The purpose of this paper is to use numerical simulations to investigate the energy conversion performance and the flow and temperature structures inside horizontal tubes connected to a vertical manifold channel.

Design/methodology/approach

The simulations are performed for different flow rates and inlet temperatures using CFD.

Findings

In both the “flowing wind mode” and “upwind mode,” the inlet velocity is not infinitely small under the influence of natural convection; however, such small inlet velocities cannot be achieved in practice and are of no practical significance. In the “flowing wind mode,” the appropriate velocity for achieving high efficiency is 0.01-0.02 m/s. In the “upwind mode,” the appropriate velocity for obtaining high efficiency is 0.1-0.2 m/s. A high inlet temperature can lead to high efficiency; therefore, a large temperature difference and a small flow can be used in actual designs.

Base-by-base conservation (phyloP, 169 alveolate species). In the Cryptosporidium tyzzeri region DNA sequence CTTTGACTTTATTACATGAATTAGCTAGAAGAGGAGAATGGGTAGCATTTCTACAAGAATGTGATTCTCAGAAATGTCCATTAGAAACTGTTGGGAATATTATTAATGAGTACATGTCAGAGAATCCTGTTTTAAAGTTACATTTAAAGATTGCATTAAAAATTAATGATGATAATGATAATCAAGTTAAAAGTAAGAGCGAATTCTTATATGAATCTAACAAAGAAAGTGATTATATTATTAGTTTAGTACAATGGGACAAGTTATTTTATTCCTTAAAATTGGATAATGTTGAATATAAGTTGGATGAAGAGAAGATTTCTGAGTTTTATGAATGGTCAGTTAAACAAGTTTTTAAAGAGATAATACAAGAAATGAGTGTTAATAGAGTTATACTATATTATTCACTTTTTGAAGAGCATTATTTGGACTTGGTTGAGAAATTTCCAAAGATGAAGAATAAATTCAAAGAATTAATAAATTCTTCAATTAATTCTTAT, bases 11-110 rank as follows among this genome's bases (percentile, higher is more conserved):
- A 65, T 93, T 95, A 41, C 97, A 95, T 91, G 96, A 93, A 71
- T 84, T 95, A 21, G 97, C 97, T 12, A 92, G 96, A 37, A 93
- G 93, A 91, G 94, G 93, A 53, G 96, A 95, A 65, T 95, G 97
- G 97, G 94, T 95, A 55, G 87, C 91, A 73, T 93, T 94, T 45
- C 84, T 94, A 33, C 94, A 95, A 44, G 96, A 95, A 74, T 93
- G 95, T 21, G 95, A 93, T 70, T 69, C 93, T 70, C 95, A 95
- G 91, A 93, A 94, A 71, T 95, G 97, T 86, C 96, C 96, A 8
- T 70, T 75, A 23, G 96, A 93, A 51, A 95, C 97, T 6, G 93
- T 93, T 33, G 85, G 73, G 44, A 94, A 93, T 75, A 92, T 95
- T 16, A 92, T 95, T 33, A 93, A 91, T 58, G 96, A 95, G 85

Originality/value

The energy conversion performance and flow structures inside evacuated tubular collectors were investigated using CFD for different operating conditions, notably in the “following wind mode” and the “upwind mode.”

Details

International Journal of Numerical Methods for Heat & Fluid Flow, vol. 26 no. 1
Type: Research Article
ISSN: 0961-5539

Keywords